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Transplanted Traditions for Troops in Iraq

The green beans? A can. The greens? Also a can.

But nobody seemed to mind.

Capt. John Fernas pours sparkling juice at a Thanksgiving meal near Baqubah. (Jackie Spinner -- The Washington Post)

Fernas, the brigade's civil-military affairs officer, said he remembered the Thanksgiving he spent in the field when he was at Army Ranger school. He and the others had not eaten for several days, and there was a rumor that they would get a real meal. Instead, the instructors came out and threw them cold, prepackaged rations.

Capt. Sandra Sizemore, 32, whose husband and 3-year-old daughter moved to Alexandria, Va., while she was deployed in Iraq, said she would miss having Thanksgiving with her in-laws in West Virginia. At those gatherings, she said, everybody brings a dish to share. She is usually responsible for the green beans and mashed potatoes.

She awoke Thursday morning thinking about the holidays and how she would not spend them with her family, said Sizemore, who is in charge of coordinating humanitarian projects for the brigade. "But getting through the holidays means we're that much closer to going home."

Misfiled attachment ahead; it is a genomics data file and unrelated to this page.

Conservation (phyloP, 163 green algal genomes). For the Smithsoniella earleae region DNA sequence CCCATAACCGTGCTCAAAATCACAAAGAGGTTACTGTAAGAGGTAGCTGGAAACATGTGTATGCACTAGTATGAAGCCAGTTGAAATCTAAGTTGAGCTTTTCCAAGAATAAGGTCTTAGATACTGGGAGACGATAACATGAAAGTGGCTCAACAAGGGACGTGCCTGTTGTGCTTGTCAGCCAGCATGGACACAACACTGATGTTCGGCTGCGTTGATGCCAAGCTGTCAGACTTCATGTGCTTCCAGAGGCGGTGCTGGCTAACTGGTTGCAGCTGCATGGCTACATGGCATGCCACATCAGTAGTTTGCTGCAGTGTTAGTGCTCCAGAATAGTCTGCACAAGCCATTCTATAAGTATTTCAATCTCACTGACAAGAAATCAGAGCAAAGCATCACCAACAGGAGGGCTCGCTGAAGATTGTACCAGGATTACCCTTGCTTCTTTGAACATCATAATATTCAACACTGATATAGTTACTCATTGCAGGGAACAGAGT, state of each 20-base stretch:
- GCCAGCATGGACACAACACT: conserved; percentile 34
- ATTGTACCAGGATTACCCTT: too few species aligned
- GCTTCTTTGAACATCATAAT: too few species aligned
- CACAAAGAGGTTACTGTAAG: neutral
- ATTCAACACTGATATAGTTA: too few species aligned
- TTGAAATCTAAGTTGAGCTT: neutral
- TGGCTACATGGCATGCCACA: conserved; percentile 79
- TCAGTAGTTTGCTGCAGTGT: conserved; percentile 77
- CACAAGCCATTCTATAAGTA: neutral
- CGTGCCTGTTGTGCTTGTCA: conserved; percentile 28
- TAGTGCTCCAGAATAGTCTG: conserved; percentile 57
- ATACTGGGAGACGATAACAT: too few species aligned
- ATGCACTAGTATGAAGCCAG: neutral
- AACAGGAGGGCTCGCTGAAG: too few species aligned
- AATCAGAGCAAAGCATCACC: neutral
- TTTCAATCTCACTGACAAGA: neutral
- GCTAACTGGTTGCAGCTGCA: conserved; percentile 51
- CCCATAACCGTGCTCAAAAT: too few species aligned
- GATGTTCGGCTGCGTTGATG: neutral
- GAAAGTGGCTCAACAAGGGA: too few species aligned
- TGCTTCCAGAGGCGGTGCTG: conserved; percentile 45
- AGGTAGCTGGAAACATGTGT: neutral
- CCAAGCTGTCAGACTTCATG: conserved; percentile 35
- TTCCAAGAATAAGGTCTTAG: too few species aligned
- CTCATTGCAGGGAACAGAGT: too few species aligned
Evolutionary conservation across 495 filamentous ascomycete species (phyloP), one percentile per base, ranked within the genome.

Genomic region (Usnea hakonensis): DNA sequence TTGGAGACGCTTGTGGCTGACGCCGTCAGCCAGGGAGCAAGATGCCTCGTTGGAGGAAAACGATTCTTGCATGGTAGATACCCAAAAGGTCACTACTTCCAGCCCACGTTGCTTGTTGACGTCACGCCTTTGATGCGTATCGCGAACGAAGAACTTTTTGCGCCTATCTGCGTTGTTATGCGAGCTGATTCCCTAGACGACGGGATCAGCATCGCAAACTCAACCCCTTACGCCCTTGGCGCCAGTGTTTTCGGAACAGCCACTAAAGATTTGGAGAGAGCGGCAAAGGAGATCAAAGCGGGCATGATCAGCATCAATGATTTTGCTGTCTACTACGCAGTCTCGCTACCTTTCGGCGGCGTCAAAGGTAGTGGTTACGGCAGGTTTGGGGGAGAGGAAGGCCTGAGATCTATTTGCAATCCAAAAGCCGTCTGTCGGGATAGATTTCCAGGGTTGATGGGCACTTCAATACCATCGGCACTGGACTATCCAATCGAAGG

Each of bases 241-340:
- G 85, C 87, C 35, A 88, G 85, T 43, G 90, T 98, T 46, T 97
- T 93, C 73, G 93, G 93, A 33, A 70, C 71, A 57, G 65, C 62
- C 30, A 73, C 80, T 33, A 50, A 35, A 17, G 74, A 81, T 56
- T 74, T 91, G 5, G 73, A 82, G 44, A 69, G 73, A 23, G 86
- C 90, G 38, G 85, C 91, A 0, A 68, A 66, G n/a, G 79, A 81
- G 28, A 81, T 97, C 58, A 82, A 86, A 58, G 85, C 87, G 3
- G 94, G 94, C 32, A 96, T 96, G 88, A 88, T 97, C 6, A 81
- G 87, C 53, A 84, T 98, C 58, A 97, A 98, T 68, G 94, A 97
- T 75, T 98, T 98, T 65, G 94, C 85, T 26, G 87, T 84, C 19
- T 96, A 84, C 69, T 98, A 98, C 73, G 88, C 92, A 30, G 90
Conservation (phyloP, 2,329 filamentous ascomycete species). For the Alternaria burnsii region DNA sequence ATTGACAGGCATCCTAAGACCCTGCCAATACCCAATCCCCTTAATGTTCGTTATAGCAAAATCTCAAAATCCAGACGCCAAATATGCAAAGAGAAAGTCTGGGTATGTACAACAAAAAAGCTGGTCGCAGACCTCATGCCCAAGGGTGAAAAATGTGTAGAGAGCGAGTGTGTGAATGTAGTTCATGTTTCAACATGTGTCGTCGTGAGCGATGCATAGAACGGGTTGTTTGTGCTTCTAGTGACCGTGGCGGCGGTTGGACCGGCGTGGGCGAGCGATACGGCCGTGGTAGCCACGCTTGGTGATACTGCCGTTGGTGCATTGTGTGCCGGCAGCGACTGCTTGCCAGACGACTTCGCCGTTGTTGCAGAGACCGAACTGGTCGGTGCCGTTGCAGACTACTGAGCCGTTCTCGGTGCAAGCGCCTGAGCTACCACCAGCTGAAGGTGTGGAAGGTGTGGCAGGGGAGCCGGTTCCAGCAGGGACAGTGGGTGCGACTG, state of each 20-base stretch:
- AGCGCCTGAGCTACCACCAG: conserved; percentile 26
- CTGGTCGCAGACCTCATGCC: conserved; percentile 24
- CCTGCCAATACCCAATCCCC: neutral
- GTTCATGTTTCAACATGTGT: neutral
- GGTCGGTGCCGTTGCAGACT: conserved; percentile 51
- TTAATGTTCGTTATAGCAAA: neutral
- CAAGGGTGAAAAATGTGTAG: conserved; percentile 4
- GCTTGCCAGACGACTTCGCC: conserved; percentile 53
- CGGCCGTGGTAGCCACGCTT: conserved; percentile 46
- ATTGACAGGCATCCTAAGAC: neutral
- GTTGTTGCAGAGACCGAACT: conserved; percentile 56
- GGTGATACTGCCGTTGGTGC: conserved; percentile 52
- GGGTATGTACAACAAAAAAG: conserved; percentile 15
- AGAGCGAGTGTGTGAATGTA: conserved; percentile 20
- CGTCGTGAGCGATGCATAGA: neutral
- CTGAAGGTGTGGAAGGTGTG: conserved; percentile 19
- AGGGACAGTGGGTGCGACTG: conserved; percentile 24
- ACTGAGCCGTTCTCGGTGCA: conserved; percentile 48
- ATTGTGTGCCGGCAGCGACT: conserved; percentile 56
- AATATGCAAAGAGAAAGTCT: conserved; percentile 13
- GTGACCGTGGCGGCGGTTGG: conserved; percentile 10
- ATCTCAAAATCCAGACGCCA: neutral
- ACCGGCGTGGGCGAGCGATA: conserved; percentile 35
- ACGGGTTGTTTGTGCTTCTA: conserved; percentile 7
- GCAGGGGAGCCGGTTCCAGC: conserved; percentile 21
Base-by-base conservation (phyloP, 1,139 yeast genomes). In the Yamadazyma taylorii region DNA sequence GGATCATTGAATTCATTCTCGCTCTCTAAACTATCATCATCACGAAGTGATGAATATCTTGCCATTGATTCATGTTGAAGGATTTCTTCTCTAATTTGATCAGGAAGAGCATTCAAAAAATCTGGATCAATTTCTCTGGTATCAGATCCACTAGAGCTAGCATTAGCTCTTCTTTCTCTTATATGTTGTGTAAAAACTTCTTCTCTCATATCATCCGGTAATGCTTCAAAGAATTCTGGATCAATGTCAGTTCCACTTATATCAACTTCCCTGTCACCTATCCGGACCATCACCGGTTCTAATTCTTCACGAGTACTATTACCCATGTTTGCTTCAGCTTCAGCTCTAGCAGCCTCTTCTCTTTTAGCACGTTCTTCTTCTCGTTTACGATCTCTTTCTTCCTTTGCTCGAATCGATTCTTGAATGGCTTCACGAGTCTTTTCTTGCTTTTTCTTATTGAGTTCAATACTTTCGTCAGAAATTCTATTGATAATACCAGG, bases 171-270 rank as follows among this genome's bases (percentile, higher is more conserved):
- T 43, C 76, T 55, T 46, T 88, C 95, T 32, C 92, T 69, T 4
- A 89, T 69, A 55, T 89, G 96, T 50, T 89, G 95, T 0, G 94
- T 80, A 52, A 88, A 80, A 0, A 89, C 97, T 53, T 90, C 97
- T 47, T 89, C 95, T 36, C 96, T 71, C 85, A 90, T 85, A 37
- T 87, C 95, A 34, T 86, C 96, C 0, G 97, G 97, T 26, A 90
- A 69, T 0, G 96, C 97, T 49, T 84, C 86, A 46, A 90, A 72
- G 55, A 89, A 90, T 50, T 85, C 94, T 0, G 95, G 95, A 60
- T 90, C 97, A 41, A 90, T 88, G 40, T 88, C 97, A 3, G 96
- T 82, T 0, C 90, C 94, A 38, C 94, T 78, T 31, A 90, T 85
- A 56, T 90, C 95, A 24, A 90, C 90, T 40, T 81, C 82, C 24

For Arthur Bajouka, 39, an Iraqi American who works as a translator for the Army, this was his first Thanksgiving dinner in his native land. "It's kind of nice to celebrate with the soldiers," said Bajouka, who has lived in Michigan since 1983.

As the dining facility was about to close, Spec. John Spatig, 26, rushed in with a pack on his back, a heavy coat slung across his arm and his rifle on his shoulder. His face said: Did I miss the Thanksgiving meal?

Spatig, of Bethlehem, Pa., still had a few minutes before last call, so he hurried through the line, filling his plate with turkey, mashed potatoes and stuffing.

He had just woken up, he said, and didn't have time to talk. "I have to get to guard duty in 15 minutes."

This was still a working day for soldiers in Iraq. Not even the sergeants took a break. During the early morning race, one of them ran back to join the rest of the pack after crossing the finish line.

"Come on, catch up," he yelled. "Run! Run!"

He kept running and yelling until he spotted a civilian, who was breathing hard and clipping along at a respectable pace of 7 1/2-minutes a mile. "Just 450 meters to go," he said softly, before dashing off to be a sergeant again.

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